Well done.

John
 

AndyT

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Have you added up how many separate bits of wood you were dealing with?

In my limited experience one of the rarely mentioned challenges of a project like that is just keeping track of all the parts!
 

custard

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I salute you Captain B.

To see such a mammoth project right through to the end, overcoming all those problems along the way, it speaks volumes about your dedication and persistence

That is both a fine piece of furniture and a wonderful tribute to the furniture maker!

👏
 

AJB Temple

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Well done. Brilliant for a first project. Drawer fit is always very hard if the case is not spot on, and white "shed" softwood tends to move rather a lot anyway.
 

CaptainBudget

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Have you added up how many separate bits of wood you were dealing with?

In my limited experience one of the rarely mentioned challenges of a project like that is just keeping track of all the parts!
Many. I can see that being an issue, but as I don't have a lot of space I only made the parts I needed for each set of frames/panels. The components of all four case sides were cut at once, then all the drawer runner/frame parts, etc. and didn't start cutting drawer parts until both cases were glued up. I basically tried to minimise the number of "unglued" parts I had cut at any one time to keep track of what everything was.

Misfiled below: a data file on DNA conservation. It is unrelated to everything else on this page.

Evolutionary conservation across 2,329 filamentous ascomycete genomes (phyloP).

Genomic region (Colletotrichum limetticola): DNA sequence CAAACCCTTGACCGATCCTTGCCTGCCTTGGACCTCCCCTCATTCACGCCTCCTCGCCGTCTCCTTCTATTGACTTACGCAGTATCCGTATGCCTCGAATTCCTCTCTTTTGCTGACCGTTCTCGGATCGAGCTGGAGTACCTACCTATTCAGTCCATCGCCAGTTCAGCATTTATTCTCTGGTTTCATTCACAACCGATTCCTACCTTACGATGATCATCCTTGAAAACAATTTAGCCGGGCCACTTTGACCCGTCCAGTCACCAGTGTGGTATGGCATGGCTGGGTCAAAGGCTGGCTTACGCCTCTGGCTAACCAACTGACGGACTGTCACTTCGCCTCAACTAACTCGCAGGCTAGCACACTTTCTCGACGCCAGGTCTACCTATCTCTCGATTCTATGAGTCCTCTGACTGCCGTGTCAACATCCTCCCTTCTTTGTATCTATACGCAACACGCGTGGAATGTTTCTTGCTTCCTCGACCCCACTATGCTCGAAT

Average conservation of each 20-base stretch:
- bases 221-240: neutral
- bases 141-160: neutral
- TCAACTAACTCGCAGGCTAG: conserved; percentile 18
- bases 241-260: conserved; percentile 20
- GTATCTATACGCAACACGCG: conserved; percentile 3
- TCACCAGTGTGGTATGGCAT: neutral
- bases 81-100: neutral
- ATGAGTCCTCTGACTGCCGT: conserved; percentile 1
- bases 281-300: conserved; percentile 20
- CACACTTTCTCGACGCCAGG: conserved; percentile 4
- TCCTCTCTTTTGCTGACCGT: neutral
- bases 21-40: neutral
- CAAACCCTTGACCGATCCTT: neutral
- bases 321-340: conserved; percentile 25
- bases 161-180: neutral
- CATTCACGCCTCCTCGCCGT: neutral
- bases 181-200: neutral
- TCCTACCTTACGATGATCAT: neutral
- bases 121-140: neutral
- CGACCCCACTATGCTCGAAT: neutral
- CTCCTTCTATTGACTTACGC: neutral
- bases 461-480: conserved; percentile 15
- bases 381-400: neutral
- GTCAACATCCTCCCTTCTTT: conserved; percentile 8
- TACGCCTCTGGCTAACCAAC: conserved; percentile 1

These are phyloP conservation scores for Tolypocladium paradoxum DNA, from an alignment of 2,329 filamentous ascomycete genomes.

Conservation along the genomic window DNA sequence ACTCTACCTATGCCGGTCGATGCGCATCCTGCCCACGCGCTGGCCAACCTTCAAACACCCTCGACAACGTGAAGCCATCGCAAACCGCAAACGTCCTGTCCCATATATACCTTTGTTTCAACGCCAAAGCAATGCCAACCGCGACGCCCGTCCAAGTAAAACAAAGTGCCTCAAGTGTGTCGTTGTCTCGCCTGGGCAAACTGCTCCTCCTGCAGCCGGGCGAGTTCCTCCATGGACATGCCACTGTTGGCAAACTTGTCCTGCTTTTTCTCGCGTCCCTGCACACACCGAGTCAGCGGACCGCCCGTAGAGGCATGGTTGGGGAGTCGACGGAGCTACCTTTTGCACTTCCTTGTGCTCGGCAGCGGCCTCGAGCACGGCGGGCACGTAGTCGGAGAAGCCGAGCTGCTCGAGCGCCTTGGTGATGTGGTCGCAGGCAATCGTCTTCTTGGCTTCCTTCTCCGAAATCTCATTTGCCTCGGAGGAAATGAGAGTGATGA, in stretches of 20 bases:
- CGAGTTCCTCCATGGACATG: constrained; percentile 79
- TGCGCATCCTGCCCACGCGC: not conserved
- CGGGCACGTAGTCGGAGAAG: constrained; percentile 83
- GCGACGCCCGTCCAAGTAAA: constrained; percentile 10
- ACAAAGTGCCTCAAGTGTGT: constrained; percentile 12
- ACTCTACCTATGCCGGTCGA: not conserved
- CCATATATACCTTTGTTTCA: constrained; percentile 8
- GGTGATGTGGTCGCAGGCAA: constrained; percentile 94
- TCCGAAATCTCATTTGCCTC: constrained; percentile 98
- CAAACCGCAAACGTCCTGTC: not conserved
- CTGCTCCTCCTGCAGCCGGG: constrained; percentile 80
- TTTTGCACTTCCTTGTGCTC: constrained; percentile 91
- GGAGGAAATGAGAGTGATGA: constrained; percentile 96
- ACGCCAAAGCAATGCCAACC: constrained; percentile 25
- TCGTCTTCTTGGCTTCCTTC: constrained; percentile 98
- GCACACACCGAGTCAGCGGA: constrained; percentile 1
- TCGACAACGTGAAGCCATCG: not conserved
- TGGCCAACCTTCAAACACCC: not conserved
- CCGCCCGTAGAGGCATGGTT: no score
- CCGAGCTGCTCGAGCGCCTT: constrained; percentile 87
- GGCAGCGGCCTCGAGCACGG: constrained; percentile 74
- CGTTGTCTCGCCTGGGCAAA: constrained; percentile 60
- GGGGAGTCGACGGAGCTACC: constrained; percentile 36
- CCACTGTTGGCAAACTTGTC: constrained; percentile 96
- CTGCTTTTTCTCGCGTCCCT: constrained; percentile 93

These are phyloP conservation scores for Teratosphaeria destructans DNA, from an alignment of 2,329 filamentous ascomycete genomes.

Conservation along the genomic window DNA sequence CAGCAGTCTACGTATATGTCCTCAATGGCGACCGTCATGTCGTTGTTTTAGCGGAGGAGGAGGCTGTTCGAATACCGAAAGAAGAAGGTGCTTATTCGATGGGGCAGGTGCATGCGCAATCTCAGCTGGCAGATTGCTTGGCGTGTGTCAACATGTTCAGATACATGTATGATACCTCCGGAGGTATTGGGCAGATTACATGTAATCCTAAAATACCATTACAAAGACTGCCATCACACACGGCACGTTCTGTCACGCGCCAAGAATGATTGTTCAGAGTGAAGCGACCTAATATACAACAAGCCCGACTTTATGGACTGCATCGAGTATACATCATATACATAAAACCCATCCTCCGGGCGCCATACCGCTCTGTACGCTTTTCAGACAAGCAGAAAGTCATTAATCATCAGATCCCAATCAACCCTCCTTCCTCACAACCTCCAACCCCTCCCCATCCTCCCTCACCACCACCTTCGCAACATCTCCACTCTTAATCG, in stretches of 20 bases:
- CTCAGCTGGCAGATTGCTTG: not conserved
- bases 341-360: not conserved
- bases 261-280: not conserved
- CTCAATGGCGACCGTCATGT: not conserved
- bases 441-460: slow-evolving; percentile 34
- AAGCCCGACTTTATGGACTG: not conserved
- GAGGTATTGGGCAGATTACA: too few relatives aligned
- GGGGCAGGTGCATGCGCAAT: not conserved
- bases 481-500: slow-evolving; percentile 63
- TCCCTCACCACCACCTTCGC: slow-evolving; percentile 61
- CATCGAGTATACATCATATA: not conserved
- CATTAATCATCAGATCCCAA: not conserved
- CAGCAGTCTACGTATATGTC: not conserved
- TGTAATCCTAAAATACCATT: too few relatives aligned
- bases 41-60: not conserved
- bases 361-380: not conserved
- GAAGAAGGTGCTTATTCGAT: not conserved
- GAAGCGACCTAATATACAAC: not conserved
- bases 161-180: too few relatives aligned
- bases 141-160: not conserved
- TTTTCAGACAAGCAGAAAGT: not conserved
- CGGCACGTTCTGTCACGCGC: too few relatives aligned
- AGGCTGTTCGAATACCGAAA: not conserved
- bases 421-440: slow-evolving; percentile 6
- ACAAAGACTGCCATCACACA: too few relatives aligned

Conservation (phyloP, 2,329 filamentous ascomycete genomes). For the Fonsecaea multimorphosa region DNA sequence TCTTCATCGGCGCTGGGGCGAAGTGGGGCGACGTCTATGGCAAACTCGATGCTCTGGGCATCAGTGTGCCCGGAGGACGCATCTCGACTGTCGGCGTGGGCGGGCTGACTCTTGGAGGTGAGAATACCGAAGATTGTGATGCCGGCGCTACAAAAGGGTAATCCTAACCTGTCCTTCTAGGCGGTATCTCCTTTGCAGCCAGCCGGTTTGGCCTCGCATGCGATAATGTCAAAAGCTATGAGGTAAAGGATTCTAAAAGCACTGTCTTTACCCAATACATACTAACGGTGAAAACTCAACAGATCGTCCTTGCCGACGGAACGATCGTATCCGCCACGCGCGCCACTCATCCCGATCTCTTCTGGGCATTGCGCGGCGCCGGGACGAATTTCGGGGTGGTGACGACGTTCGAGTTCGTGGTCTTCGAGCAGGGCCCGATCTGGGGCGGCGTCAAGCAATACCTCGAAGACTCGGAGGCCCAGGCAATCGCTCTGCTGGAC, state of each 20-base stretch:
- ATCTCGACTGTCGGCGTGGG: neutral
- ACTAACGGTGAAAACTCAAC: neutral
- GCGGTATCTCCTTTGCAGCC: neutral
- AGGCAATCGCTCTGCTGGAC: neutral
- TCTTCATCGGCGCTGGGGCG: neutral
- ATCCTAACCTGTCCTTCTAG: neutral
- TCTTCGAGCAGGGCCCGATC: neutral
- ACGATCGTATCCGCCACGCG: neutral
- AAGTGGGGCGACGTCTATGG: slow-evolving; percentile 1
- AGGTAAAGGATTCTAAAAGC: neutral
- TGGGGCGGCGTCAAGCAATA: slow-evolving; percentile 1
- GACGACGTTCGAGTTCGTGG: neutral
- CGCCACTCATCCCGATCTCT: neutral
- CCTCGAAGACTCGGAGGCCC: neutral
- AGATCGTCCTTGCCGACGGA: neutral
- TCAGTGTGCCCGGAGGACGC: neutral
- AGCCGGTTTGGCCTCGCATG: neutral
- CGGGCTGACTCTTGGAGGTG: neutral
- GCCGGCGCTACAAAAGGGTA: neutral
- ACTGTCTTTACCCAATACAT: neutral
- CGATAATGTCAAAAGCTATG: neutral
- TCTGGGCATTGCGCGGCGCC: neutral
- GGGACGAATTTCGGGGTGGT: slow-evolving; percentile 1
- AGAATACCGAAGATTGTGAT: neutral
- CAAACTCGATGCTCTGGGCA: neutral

I also had a Cut List on the drawings, broken down into subassemblies so I could check I'd cut everything I needed to for that set of panels/frames.

I think there was a good 25-30pcs of timber in each of the bottom drawers by the time I cut all the parts for gluing up.

Lots of marking with a pencil was key where I had lots of similar parts, I labelled each joint with a unique letter/number on both pieces so I couldn't accidentally switch pieces or cut the wrong one.
 

Jameshow

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Fantastic work especially using pallet wood!

Your dovetail if you did them by hand are great!

Cheers James
 

thetyreman

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I'd be over the moon with that as a first project! it's one of the best 'first projects' I've ever seen, I was flicking through illustrated cabinet making and it's nice to see a double chest like this in the flesh, they are quite rare, very practical piece of furniture that will last many lifetimes, seriously well done 👏
 

Sru

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This is something I've been working on for just over a year, and I can definitely say my skills improved over the course of this. I actually finished this around mid October but I never go round to taking pictures. It is a monster, and I can just about see into the top drawers (I'm 5ft 10).
Should be really proud of that - epic job. And will last a lifetime.
 

pe2dave

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An excellent piece of work, furniture to last! More so when you tell us where the timber came from!
Wholly agree about planing? Straight off the stone, lubricated base, listening to the plane is pure pleasure.
I'm quite jealous of those dovetails. Very neat! Love the way you've shown them.
 

Nelly111s

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That's great. On every level.
You finished it ✅
It looks great ✅
You used machines and hand tools ✅
You're going to do more woodwork ✅
You know how to get better ✅
 

Doug71

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You have made a fantastic job of that, especially considering what it's made of. Well done (y)